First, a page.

– Karen, sweetheart, how can I leave you and go?
– Mom, I’m well; I do not feel well just because you are there. I am worried about you, my thoughts are with you, go away from there so that I can be free in my actions.
This was the last phone conversation between Karen Beglaryan and his mother on October 5.
My Karen was named after a killed freedom fighter. During the first Karabakh war, my husband’s friend, Karen Kostandyan, died in his arms at the age of 16. After that he promised that if he had a son, he would definitely name him Karen. I was so proud of him, I said it was my gift.
From a young age, everyone in our yard called him Commandos because he was a very playful child. His father, uncles were in the military, and he went their way. He used to say, “Dad, the boys don’t cry, do they?” He had gone to Novosibirsk to study intelligence; he was very good at his job.
He was still a spy during the April war, but I seemed to have peace of mind. The military leader of the school would come and say, “Karen was hiding very well, very well, you can not imagine; even if a Turk would pass over him with a tank, he would not know that Karen was there.” It was as if they were not talking about my child. I used to say, “What are they talking about: my son is a little child?” But when they were telling about his bravery during both the April War, I was proud but also worried. I thought he would return. Everyone was saying, “Why do you let him go to serve?” I would answer that, if a war starts, he would go anyway, and this way he will at least be more experienced and learn and master defense rules. It was as if I was pacifying myself. After the April War, when he went to serve again, my husband was very nervous, he persuaded him to leave the service. But he said, “Dad, you do not know what that is.”
He would always repeat: “Do not worry; everything will be fine, mom, everything will be fine.”
The war started
We were at home when the war started. It was Sunday, and Karen was at home on vacation due to health problems.
When we got up in the morning, he took us all down to the basement, laughed and said to the neighbors to go down to the basement, then put on his clothes, took everything, and left. Every morning he would call and say, “I’m fine, Mom, don’t worry, you go out.” I sent his wife and daughter to Yerevan, she was pregnant, I was left in the basement. He said, “You go so that I can be free in my actions.”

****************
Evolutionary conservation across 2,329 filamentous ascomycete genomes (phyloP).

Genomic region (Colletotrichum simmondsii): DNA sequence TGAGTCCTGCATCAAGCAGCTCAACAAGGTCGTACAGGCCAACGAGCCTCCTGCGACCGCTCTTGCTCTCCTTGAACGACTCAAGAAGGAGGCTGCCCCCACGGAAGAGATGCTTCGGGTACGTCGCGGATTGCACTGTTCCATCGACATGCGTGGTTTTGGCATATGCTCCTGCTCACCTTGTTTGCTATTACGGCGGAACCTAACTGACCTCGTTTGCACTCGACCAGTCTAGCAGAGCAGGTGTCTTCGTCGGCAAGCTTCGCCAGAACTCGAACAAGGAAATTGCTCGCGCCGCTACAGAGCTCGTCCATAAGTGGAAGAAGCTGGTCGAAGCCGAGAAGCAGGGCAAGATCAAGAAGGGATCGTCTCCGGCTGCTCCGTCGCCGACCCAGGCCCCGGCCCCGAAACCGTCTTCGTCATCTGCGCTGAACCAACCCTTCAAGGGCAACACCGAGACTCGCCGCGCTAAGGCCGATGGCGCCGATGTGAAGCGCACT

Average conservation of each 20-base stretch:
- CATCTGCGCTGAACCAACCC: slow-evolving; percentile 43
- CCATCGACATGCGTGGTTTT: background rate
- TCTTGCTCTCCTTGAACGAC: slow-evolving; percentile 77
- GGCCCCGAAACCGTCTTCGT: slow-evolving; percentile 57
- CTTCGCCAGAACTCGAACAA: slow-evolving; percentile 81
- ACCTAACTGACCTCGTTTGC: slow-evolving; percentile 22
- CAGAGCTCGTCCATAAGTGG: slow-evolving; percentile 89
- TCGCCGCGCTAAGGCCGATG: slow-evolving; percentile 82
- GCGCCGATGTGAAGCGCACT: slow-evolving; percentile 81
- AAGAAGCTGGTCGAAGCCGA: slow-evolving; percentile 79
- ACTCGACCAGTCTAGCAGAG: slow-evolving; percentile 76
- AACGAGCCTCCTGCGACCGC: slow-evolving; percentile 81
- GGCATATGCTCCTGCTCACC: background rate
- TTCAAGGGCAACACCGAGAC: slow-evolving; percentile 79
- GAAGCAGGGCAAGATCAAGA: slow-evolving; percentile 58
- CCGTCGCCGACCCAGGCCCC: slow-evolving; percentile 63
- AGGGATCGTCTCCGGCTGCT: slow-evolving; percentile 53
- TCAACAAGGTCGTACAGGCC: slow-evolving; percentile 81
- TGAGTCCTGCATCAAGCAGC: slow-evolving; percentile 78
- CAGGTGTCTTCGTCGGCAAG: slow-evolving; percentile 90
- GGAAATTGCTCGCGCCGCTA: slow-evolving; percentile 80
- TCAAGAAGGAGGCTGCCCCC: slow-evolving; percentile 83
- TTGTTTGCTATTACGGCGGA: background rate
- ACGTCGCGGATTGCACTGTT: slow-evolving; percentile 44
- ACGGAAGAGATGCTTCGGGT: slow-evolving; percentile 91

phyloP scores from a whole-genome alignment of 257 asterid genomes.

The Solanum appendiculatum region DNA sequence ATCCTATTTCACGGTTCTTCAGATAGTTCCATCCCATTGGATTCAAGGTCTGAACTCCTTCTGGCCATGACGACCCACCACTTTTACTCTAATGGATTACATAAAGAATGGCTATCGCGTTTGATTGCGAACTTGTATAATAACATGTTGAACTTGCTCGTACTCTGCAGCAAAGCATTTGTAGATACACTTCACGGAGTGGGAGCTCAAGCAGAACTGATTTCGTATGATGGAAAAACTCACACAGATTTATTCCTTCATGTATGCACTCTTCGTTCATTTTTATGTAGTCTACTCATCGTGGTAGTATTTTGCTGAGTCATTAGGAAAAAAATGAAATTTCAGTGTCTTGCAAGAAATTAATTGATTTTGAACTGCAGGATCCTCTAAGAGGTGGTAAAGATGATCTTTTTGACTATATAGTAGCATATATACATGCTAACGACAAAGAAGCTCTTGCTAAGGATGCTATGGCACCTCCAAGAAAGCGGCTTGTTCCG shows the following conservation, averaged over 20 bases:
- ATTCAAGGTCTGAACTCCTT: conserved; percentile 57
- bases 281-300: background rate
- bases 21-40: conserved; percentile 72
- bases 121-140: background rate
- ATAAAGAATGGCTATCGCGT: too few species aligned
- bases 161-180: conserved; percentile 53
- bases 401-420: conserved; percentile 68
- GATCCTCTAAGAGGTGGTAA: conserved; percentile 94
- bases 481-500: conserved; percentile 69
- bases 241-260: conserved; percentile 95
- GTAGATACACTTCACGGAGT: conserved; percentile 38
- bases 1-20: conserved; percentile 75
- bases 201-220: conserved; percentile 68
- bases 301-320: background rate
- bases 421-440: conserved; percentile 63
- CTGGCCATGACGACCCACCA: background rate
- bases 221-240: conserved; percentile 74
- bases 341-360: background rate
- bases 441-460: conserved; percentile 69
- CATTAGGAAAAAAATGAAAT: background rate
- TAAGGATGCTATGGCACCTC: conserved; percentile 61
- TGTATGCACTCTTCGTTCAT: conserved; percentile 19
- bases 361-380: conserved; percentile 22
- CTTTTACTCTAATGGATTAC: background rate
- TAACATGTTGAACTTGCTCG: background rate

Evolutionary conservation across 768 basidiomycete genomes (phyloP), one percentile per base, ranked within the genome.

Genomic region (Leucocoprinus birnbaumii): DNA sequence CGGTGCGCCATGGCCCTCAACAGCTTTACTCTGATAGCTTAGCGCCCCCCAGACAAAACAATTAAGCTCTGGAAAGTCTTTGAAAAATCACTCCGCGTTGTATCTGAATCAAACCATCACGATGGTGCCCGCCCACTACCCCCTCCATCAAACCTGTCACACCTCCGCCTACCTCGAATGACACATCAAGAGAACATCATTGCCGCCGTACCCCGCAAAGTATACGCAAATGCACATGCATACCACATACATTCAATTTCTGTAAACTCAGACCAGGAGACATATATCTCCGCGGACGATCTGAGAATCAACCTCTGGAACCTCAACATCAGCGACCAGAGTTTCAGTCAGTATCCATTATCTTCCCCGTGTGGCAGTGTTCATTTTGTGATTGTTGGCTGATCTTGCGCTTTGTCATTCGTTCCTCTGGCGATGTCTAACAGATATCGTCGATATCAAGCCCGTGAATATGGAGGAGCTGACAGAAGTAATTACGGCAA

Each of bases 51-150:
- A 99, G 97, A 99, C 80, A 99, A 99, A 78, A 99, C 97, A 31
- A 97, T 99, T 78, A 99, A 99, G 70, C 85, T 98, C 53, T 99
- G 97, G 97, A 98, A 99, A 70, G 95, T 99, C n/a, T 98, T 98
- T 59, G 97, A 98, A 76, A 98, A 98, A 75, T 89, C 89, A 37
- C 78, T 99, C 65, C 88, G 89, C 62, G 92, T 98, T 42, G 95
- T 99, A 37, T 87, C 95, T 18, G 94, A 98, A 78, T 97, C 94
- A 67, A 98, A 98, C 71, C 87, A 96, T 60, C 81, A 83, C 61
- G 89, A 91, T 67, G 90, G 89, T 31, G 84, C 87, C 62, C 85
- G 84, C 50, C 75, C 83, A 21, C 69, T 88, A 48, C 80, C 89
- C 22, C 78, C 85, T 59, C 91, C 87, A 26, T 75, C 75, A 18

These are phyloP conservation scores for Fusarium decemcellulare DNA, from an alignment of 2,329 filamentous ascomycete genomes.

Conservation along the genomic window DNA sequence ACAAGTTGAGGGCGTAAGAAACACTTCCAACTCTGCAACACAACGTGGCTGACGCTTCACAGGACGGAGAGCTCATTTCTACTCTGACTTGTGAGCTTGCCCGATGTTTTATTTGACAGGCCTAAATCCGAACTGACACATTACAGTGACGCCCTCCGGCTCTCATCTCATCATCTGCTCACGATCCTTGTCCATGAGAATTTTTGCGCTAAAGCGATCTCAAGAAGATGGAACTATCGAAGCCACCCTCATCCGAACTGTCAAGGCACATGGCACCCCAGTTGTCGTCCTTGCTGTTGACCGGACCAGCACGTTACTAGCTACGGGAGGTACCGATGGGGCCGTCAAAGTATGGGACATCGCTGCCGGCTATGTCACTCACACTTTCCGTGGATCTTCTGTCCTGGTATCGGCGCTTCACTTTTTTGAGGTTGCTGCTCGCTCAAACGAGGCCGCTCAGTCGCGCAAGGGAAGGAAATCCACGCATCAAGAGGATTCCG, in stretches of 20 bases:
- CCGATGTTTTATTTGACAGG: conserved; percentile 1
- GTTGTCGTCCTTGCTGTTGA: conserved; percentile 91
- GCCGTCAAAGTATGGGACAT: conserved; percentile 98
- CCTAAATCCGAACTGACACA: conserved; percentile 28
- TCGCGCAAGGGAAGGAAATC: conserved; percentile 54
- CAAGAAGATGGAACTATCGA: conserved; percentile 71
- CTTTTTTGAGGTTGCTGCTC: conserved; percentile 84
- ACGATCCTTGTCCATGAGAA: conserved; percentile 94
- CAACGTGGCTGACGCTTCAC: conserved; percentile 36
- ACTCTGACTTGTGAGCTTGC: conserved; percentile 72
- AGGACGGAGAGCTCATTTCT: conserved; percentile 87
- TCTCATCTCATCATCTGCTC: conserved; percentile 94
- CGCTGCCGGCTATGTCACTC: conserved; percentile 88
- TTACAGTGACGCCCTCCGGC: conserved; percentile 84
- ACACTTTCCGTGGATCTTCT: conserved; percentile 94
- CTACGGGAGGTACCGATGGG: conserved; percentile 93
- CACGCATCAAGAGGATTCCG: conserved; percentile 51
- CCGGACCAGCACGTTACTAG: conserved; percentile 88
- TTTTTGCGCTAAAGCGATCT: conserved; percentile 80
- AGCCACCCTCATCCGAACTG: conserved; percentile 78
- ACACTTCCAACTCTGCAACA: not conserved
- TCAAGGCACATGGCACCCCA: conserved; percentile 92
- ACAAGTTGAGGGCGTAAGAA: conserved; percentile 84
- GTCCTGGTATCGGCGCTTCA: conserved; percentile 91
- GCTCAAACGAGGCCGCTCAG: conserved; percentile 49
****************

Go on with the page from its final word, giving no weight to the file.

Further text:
The last call was on October 5․ He said:
– Mama, you do not know what we are doing here, we are in your village, we are fiercly fighting. We will take your village.
– Karen, I do not need a village, I need you.
Now our village is called New Garden, it was left to the Azerbaijanis after the First War.
Karen was there during the conquest of the Varangatagh plateau, for the first time they, two of them, climbed and captured it, then the MOB boys had to keep it, but for some reason, they were sent to defend elsewhere, and the Azeris took that plateau. Karen and they came to capture again, and that’s when he got a brain injury, from a shard. The friend brought him down the hill, then their commanders told him to leave him in the nearest hospital, but the friend said, “I can’t leave Karen in that condition and go,” he took him to Martakert, where they provided first aid. They sent him to Stepanakert hospital, my daughter is a nurse there, her friends saw him and recognized his his blue eyes and knew that it was him. They operated again, then he was in a coma and they sent him to Erebuni hospital in Yerevan.
On the morning of the 6th of the month, I asked his friends if they had called Karen, they said, yes, of course, he is well. We were afraid to call because they [the Azeris] were detecting the calls and hitting the locations where the calls were made from, he had to find a right place and moment to make calls. On the morning of the 6th, his wife called from Yerevan and said, “Mom, it is impposible for him not to answer my calls but answer his friends’ calls.” Then he called Karen, one of his fellow servicemen answered the phone and said that Karen had taken a soldier somewhere. But it was strange, because he did not drive a car during the war, how could he take a soldier? Angelina did not believe, she made different calls to different places, one of his friends mistakenly said that he was injured and that they artificially put him in a coma.
On the 6th of the month I had to take medicine from the hospital, I went, but I did not understand that at that moment my son was being operated on, as if someone pushed me, told me to go to the hospital. Everyone was looking at me in astonishment, because they understood that I did not know. I was not told anything. On the morning of October 7, I got up and came to Yerevan. As soon as I got home, I said to my brother, “Probably, I am a traitor; I left my child on the battlefield and I got out of there. I feel like a traitor.” He said, “You are not a traitor, your child is in Erebuni [hospital].” We went to the hospital, my unconscious child was lying. He struggled for 5 days and… died.
He was posthumously awarded the Medal of Courage, the Combat Cross Medal of the second degree. He received many diplomas, certificates and commendations during his military service. And he saving everything so carefully.
He had married Angelina five months before the war. They were seeing each other for almost 6 years, they loved each other very much. They should have had a child, they fought for it, but it didn’t remain.
We were all so connected to each other. Only now I understand that we were the happiest then.